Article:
City, census workers readying for El Paso County count

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Census workers are getting ready to begin counting people in El Paso County, and they’re looking for help crafting an outreach plan to ensure everyone is counted.

In hopes of attracting business and community leaders to form a “Complete Count Committee,” Mayor Lionel Rivera is hosting a census kickoff meeting from 2:15 to 3:30 p.m. April 16 at City Council Chambers, 107 N. Nevada Ave.

“I hope the committee will develop an outreach plan to inform local groups and individuals, especially those citizens who are historically hard to reach in census counts, about the importance of an accurate count for Colorado Springs,” Rivera said.

Complete Count Committees are volunteer teams of community leaders from businesses, faith-based groups, ethnic/minority advocacy groups, schools, and media outlets.

An accurate count is important because the results determine how congressional districts are formed and how more than $300 billion in federal and state money is distributed for education, recreation and health programs.

“In a place like Colorado Springs, the count can be challenging because people are really spread out geographically,” said Colorado Regional Census Director Deborah Muehleisen. “We don’t have the challenge that other cities do because we don’t have a large minority population, but it will still take some work to make sure we get everyone counted.”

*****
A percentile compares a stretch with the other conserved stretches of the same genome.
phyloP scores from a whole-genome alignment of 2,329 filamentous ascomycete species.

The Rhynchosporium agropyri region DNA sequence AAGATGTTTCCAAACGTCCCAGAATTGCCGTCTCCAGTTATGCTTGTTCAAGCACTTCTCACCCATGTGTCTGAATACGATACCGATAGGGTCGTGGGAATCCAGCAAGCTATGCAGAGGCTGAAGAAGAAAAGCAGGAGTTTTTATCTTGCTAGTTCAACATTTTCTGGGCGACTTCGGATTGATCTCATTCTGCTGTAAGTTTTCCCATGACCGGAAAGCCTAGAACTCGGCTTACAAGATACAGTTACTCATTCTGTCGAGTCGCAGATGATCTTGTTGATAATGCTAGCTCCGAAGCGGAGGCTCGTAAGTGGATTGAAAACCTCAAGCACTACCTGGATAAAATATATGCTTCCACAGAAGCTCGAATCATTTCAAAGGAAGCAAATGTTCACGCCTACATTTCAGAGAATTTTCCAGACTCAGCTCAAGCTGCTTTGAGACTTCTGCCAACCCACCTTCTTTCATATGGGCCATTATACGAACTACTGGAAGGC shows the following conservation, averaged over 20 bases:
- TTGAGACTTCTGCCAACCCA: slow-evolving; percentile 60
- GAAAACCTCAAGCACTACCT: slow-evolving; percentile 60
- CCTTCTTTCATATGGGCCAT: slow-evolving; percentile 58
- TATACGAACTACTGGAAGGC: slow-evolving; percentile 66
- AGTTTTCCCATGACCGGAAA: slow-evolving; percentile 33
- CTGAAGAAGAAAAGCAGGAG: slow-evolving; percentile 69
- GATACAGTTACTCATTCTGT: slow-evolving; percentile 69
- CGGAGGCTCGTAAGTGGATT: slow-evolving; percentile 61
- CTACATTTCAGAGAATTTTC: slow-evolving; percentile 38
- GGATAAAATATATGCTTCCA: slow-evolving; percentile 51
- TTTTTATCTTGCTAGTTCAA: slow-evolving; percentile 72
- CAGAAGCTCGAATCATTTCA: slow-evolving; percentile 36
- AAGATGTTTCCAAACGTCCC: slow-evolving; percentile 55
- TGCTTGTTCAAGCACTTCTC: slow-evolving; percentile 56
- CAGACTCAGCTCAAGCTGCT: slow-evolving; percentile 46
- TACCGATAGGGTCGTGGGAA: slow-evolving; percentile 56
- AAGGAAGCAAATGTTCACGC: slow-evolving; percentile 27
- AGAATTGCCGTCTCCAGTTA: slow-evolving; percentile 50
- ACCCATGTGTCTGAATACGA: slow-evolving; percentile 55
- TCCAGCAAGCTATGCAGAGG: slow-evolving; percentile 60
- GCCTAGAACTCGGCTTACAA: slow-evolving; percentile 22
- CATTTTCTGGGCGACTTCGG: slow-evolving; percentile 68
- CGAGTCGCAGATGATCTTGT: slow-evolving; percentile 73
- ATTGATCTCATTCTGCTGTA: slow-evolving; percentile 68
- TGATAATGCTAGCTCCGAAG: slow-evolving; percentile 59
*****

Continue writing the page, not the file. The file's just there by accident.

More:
She said some minority populations are harder to count because in many cases there are language barriers or people who do not have citizenship have a distrust of government.

“But we don’t care about citizenship status,” Muehleisen said. “Those are still people who are using our system and our programs and we want to make sure we get the appropriate amount of money to fund them.”

During the 2000 census, El Paso County had an initial, mail-in response rate of 72 percent – good compared to the state’s 70 percent and some Western Slope counties’ 40 percent.

After mail-in tallies are received, workers begin door knocking in areas with low reporting numbers.

For more information about the census, visit